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Topics Covered: <a href='/resources/search/?query=Objections'>Objections</a> | <a href='/resources/search/?query=Sales Strategy'>Sales Strategy</a> | <a href='/resources/search/?query=Sales'>Sales</a>
Sales Strategy
May 4, 2016 | Allen Majer lock

Knowing how to handle objections from clients begins with expecting that they have concerns. Your attitude at the start will directly affect your sales at the end of the day.

Be enthusiastic. Know how your product or service can add value to your customer by either saving them by eliminating stress and waste, time and money, or by enhancing relationships and leisure hours. Keep your customer happy by learning how to handle objections like these.

  1. I’m not interested. Create interest by telling a short story of how someone else benefited their work/home/play by using your product.
  2. I don’t have enough money. Quickly communicate how using this product saves money in the long run by improving the client’s health, increasing their influence, or saving their time. State dollar examples of savings gained.
  3. I don’t need it. Be alert to the needs of the customer. Don’t try to push more on the customer than they need. Do they need more time, more space, better methods, or just the basics?
  4. It’s too much hassle to set it up (such as a new phone, exercise equipment). Offer to set it up for them, permitting to your company’s regulations.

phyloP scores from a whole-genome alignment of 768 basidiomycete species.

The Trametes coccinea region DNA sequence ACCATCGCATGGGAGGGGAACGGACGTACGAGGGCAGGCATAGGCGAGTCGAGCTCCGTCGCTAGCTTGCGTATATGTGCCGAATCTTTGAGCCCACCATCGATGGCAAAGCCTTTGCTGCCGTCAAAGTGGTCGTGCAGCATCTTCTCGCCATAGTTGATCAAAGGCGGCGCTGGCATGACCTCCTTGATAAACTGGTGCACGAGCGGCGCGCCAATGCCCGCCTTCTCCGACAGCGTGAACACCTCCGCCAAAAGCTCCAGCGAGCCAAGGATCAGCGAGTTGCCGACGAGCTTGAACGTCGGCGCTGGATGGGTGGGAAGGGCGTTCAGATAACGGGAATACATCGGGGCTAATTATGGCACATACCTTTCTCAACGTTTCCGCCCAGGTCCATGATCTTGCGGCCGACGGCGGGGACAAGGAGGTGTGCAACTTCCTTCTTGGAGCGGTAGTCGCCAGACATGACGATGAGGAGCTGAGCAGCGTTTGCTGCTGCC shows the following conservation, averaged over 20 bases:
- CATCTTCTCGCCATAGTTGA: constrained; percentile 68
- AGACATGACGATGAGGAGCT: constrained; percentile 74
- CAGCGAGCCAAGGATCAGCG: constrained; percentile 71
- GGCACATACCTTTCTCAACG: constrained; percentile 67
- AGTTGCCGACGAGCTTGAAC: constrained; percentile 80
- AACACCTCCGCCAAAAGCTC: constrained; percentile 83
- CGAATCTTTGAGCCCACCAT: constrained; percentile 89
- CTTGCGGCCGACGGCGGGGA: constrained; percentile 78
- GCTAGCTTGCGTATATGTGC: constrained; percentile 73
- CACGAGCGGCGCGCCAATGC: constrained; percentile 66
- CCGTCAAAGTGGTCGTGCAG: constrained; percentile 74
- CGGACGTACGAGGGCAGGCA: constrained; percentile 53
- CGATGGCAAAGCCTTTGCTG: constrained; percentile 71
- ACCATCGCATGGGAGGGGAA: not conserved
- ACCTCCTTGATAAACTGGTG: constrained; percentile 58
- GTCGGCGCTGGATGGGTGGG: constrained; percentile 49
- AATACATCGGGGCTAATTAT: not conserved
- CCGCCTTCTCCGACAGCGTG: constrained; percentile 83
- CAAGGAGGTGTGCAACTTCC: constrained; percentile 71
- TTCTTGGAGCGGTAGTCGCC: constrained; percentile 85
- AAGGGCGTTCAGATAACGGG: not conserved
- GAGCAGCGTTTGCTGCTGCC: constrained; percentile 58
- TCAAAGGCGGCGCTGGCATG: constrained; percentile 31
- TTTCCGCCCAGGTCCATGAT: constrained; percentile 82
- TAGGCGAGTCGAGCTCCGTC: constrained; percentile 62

5. My old one is good enough. Make sure your client has product knowledge. Teach them the new features as you promote the latest device or service. Discount it if possible.
  6. Another company has a better offer. Don’t say “no” to the customer. Provide an in-store coupon, a gas card, service, a sample, delivery, or warranty. Give people what they want.
  7. I can’t decide. Handing this objection involves eliminating excess information. Narrow down the decision to a couple of options and focus on the bestselling point of each. Offer your personal preference, if the client asks.
  8. I’ll think about it. Don’t let the client leave without providing specific facts and figures with which they can compare. Tell them what day and time you will personally be available to discuss it again.
  9. It’s not exactly what I want. If you are going to make a sale, you must know how to handle objections like this one. If it is not in stock, order the closest approximation to your client’s need. 
  10. It’s just not for me. Show proof that having your product gives your customer greater advantage, potential, and possibilities than not having it. Be honest, but do what it takes in devising how to handle objections. Let your client know that you will make it happen for them.
Written By: Allen Majer 

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